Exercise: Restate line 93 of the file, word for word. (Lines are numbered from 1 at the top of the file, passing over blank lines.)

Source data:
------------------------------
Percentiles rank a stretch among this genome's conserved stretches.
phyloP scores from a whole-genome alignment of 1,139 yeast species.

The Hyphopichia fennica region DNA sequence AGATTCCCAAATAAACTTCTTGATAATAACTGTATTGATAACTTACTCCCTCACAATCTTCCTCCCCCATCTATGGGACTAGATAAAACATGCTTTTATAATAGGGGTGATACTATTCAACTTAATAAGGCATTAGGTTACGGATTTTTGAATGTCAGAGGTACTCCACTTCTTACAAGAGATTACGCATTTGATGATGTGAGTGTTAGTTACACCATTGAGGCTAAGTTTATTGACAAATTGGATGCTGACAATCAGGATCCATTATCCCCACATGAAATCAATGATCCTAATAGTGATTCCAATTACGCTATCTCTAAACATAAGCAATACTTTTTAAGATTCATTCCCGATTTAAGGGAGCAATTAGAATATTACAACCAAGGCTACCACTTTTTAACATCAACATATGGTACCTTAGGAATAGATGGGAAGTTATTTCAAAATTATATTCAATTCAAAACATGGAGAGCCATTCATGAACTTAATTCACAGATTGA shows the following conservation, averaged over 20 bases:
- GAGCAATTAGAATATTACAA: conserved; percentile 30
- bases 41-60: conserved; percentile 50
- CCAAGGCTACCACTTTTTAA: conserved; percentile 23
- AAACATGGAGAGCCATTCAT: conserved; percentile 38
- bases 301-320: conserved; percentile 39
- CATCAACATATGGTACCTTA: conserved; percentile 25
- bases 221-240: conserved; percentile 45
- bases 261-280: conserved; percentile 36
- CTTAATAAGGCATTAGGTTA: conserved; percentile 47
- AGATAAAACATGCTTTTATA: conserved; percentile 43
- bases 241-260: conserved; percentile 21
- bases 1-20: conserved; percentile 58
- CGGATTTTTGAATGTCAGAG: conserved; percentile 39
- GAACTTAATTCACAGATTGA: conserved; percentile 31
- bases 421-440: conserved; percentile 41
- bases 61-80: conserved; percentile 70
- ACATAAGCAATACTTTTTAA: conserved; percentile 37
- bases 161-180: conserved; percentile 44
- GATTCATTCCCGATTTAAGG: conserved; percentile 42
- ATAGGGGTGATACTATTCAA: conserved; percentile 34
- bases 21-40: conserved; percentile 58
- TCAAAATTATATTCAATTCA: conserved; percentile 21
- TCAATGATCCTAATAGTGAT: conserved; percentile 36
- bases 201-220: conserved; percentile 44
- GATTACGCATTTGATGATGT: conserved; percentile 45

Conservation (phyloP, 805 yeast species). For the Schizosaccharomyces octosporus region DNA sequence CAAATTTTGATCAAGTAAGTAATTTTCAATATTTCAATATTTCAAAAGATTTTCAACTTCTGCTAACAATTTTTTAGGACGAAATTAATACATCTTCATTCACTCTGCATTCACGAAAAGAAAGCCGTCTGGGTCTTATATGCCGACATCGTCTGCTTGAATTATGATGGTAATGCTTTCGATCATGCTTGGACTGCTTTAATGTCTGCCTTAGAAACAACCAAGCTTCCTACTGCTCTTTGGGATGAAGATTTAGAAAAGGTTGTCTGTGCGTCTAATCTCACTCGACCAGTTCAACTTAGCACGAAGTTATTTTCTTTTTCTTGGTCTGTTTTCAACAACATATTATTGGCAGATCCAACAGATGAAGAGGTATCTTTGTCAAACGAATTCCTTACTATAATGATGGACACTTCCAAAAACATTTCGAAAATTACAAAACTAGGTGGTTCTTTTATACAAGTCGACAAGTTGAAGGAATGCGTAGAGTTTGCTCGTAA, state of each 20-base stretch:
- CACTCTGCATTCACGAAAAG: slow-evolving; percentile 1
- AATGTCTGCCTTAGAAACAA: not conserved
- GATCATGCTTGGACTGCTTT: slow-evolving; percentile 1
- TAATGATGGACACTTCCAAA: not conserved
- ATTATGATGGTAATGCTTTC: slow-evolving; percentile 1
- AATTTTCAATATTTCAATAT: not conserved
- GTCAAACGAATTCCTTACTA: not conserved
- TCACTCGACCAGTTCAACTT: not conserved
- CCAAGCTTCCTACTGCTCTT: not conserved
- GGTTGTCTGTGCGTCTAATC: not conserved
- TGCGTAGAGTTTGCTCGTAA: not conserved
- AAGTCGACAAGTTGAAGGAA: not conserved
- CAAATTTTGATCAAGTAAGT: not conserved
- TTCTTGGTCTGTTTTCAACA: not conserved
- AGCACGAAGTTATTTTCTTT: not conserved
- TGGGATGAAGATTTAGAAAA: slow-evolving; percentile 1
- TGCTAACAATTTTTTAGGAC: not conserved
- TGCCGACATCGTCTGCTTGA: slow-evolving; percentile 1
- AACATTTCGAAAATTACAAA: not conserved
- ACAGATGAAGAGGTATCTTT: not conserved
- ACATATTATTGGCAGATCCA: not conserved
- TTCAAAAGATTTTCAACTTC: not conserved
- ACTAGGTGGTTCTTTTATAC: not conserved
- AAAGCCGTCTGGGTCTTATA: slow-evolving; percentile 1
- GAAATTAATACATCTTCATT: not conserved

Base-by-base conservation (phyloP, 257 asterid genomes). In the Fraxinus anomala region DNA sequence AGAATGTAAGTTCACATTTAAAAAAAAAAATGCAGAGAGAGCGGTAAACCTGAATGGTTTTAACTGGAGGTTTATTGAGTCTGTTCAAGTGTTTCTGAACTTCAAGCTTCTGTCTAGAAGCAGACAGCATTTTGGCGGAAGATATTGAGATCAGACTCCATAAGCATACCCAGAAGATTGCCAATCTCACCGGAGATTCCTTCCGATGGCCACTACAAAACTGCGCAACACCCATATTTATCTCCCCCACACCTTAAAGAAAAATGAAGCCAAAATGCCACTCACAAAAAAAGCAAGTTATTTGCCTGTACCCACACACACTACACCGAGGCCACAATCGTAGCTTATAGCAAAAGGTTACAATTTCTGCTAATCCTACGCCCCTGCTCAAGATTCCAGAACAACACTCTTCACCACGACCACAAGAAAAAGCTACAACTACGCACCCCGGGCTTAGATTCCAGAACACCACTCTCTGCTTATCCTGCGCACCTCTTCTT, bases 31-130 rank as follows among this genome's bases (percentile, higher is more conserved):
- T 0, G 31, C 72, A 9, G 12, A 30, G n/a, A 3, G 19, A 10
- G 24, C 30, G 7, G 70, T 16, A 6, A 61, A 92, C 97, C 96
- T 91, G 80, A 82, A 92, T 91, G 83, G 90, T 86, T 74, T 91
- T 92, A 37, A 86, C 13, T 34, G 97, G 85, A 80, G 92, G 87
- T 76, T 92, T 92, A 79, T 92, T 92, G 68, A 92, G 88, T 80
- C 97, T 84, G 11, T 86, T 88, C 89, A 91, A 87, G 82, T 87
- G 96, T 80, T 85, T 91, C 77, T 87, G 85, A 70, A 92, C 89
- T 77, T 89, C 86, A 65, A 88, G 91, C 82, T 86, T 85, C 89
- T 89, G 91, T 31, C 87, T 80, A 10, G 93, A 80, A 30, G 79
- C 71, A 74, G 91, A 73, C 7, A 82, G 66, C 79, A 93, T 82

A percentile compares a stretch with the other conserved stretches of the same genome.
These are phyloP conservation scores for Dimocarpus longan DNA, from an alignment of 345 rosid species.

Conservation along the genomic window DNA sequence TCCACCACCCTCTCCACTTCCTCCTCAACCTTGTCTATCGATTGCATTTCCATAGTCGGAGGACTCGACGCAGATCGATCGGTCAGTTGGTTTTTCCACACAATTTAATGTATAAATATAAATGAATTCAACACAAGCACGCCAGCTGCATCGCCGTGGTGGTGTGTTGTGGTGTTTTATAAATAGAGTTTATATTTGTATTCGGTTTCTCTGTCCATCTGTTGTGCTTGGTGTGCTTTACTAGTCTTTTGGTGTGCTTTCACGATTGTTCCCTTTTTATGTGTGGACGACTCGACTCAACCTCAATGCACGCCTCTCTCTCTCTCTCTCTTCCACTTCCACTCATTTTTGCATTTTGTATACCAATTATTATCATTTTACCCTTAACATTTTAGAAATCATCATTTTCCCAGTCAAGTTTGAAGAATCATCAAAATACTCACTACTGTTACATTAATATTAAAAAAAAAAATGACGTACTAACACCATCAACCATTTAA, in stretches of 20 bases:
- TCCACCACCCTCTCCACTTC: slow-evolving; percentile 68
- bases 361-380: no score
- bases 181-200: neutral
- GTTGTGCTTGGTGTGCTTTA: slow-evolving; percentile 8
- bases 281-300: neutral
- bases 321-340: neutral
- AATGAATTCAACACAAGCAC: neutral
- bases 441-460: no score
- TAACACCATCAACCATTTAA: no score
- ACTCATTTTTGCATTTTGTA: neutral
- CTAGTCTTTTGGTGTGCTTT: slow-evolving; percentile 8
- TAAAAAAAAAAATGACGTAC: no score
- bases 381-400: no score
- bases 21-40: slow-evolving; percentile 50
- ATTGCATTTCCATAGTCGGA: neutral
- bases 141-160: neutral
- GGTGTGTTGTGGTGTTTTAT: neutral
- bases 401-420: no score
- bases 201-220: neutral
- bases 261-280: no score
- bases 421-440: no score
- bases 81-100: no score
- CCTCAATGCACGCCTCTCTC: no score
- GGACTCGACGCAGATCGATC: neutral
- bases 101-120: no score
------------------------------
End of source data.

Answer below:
- bases 101-120: no score